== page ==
The emphasis on the ritual of shaving in Trumpet is an example of what Judith Butler describes as ‘gender performativity’. In Gender Trouble, Butler defines performativity as ‘the way in which bodily gestures, movements, and styles of various kinds constitute the illusion of an abiding gendered self’. This performativity is practiced repetitively during one’s life, meaning that one is constantly attempting to simulate the attributes associated with one’s binary gender, rendering displays of gender unnatural. In Trumpet, Joss can be read as explicitly exemplifying gender performativity, due to his submission to fit a binary, even if it is not the one he was born under. Despite Joss’s predisposition to adhere to a male binary, his subconscious, which is portrayed when playing jazz, is portrayed as living outside of either binary (‘It all falls off – bandages, braces, cufflinks, watches, hair grease […] He is himself again. […] It is liberating. To be a girl. To be a man’). In this description, we can see that, despite living comfortably as a man, Joss feels most liberated and true to himself when not tied down by the constraints of adhering to one binary. This is reflective of Butler’s assertion that ‘there is no gender identity behind the expressions of gender’. And with the inclusion of many instances of other characters in the novel similarly displaying gender performativity (‘I buy up the shop. I don’t shop for pleasure. A wardrobe thick and dense, black skirts with slits, gold mesh halter neck tops […] is a wardrobe of the woman I’d like to be’), it can be deduced that the texts representations of performativity serve as criticism of the binary gender system, due do the failure of characters to naturally fall into it.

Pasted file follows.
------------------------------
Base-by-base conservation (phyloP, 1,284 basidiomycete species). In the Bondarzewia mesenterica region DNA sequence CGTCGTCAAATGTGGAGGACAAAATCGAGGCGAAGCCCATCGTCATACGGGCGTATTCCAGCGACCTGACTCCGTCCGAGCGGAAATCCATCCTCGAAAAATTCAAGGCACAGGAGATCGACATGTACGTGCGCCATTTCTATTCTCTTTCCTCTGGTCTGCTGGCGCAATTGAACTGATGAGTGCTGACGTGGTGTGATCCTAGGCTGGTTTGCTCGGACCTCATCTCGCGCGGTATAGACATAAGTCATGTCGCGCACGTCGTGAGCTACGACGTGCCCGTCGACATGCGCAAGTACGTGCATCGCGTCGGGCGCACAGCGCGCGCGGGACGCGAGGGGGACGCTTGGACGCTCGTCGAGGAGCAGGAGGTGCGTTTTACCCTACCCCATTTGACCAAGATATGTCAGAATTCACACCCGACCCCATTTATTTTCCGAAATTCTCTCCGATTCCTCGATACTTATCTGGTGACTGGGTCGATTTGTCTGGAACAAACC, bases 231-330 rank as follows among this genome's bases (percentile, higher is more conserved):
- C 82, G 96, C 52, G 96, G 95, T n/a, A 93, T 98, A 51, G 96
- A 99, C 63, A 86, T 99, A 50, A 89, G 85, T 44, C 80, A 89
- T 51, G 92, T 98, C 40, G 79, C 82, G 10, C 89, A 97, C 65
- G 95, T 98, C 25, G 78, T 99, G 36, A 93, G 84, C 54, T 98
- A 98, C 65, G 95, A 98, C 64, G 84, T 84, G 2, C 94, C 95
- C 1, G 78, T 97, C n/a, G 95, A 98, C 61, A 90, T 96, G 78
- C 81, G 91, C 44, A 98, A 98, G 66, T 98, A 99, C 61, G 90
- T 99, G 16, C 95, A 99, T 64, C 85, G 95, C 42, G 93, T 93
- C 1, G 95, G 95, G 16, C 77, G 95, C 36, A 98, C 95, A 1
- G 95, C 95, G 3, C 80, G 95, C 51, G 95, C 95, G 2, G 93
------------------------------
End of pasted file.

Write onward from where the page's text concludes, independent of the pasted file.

Butler also considers that, as a result of performativity, it is ‘never possible finally to become a woman’. In Woman on the Edge of Time, the introduction of the character Gildina prophesizes a reality where performativity could reach an outcome. Gildina represents the outcome of rigid gender roles if they continued to be adhered to with progressively rigid application – her heightened femininity (and her unawareness of its unusualness) blurring the lines between performance and an inherent binary. Gildina’s physical appearance is described to adhere to a ‘cartoon of femininity’, and she appears as if she could ‘hardly walk for the extravagance of her breasts and buttocks’. Gildina also lives in a future where women fall into submissive roles, much more so than in Connie’s time period (‘You look me in the eyes, unlike a fem’). The extreme setting of this second potential future is able to add another layer of illumination to the criticism of binary gender in the text, the dystopian, totalitarian society contrasting with both the present day and the Utopian Mattapoisettis, highlighting the disturbing reality of what gender binary could progress towards.
To conclude this essay, whilst Kay explores gender identity in depth in Trumpet, her challenging of the fixity binary is heavily represented by a concentration of the two binaries. Woman on the Edge of Time, however, challenges the fixity of the gender binary further by introducing a fictitious world that runs efficiently and harmoniously as a result of the non-incorporation of a gender binary.
 Jackie Kay, Trumpet (London: Pan Macmillan, 1998), p. 133.
 Marge Piercy, Woman on the Edge of Time (London: Penguin Random House, 2016), p. 129.
 K. Rudy, ‘Ethics, reproduction, utopia: Gender and childbearing in Woman on the Edge of Time and The Left Hand of Darkness’, NWSA Journal; Baltimore, 9.1 (1997), 22-38 (p. 25).
 Piercy, Woman, p. 143.
 Kay, Trumpet, p. 35.
 Kay, Trumpet, p. 109.
 Judith Butler, Gender Trouble (Oxfordshire: Routledge, 2002), p. 179.
 Kay, Trumpet, p. 120.
 Butler, Gender Trouble, pp. 33.
 Kay, Trumpet, p. 204.
 Butler, Gender Trouble, pp. 43-44.
 Piercy, Woman, p. 314.
 Piercy, Woman, p. 327.